Institution of Mechanical Engineers IMechE

Understanding and Controlling Noise and Vibration from Railways

22 April 2013

Railways are an environmentally friendly means of transport but noise and vibration are increasingly becoming a source of objection to new developments and existing operations. Crossrail and HS2 are two recent high profile examples in the UK.

David discussed the sources of noise and vibration and their physical mechanisms. These include rolling noise, curve squeal, aerodynamic noise and ground-borne noise and vibration, all of which have different characteristics and influencing factors. How are these sounds and vibrations generated? How do they propagate into the surroundings? What are the prospects for reducing them?




Presented by David Thompson, Professor of Railway Noise and Vibration, Institute of Sound and Vibration Research, University of Southampton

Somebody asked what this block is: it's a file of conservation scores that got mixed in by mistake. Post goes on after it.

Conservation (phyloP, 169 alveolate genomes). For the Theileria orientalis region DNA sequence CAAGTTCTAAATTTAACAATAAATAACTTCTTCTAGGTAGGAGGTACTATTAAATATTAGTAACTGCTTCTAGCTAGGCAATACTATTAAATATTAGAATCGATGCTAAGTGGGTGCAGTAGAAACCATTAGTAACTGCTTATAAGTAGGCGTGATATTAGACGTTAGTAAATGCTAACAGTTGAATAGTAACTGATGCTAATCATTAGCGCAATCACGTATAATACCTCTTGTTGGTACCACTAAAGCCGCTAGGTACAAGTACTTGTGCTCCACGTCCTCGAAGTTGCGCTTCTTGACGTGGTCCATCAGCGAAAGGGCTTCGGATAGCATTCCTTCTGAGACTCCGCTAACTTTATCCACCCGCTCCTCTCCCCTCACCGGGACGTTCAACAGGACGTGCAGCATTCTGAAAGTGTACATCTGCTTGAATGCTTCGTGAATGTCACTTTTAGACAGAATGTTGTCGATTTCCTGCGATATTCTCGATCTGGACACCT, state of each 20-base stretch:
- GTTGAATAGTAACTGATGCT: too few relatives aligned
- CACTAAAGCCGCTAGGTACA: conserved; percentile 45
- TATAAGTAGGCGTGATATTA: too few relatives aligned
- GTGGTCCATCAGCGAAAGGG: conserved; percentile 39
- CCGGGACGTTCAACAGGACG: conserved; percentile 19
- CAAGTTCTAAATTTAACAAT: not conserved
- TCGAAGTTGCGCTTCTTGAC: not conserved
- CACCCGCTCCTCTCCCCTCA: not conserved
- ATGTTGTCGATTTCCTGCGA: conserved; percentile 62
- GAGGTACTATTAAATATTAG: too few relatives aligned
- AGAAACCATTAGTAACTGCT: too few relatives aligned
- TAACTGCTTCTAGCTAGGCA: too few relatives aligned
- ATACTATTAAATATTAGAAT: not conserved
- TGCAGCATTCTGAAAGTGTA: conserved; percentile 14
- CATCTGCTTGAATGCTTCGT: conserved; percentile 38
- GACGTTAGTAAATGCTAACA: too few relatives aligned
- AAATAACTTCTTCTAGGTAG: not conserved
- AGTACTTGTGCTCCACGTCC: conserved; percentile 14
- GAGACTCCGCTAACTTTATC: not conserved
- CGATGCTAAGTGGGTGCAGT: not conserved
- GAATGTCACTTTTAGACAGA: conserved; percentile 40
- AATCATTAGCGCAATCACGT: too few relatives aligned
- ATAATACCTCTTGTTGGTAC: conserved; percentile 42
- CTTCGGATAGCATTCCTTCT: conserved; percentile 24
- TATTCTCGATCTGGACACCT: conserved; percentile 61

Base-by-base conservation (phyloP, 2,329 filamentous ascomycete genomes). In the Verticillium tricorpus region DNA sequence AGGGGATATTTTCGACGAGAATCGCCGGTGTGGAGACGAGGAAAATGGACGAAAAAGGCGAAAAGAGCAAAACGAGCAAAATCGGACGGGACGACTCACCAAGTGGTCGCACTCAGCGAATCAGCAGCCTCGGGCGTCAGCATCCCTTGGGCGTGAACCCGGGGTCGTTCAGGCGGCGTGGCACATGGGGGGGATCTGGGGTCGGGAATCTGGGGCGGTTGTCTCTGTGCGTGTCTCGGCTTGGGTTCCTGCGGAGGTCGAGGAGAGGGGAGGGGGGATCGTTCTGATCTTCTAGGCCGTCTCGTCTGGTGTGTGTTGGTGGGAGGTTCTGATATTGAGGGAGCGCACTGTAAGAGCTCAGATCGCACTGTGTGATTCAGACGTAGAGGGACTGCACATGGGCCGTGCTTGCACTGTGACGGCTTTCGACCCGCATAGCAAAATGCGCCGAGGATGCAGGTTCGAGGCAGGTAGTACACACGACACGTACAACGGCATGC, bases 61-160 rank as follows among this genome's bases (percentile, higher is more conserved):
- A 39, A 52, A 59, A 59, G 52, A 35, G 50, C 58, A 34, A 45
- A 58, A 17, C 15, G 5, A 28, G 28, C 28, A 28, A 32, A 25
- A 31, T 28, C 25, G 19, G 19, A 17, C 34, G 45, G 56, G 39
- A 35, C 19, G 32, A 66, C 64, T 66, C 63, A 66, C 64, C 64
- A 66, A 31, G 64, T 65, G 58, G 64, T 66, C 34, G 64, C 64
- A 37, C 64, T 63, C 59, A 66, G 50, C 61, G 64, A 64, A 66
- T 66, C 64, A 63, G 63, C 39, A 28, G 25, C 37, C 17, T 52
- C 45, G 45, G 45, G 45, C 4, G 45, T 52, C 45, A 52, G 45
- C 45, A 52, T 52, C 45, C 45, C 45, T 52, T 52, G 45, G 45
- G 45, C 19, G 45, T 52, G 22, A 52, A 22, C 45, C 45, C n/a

David Thompson is Professor of Railway Noise and Vibration at the ISVR, University of Southampton and has spent 30 years studying noise and vibration from railways. He has written over 100 journal papers and his book 'Railway Noise and Vibration: Mechanisms, Modelling and Means of Control' was published in 2008.

He studied mathematics at Cambridge and has a PhD from Southampton. He previously worked at BR Research and TNO in the Netherlands before joining ISVR in 1996.

Clips:

Play It Back 22 April

: Presented by David Thompson, Professor of Railway Noise and Vibration, Institute of Sound and Vibration Research, University of Southampton

David has spent 30 years studying noise and vibration from railways. He has written over 100 journal papers and his book, Railway Noise and Vibration: Mechanisms, Modelling and Means of Control, was published in 2008.
David studied mathematics at Cambridge and has a PhD from Southampton. He previously worked at BR Research and TNO in the Netherlands before joining ISVR in 1996.

Duration: 1 hour 24 minutes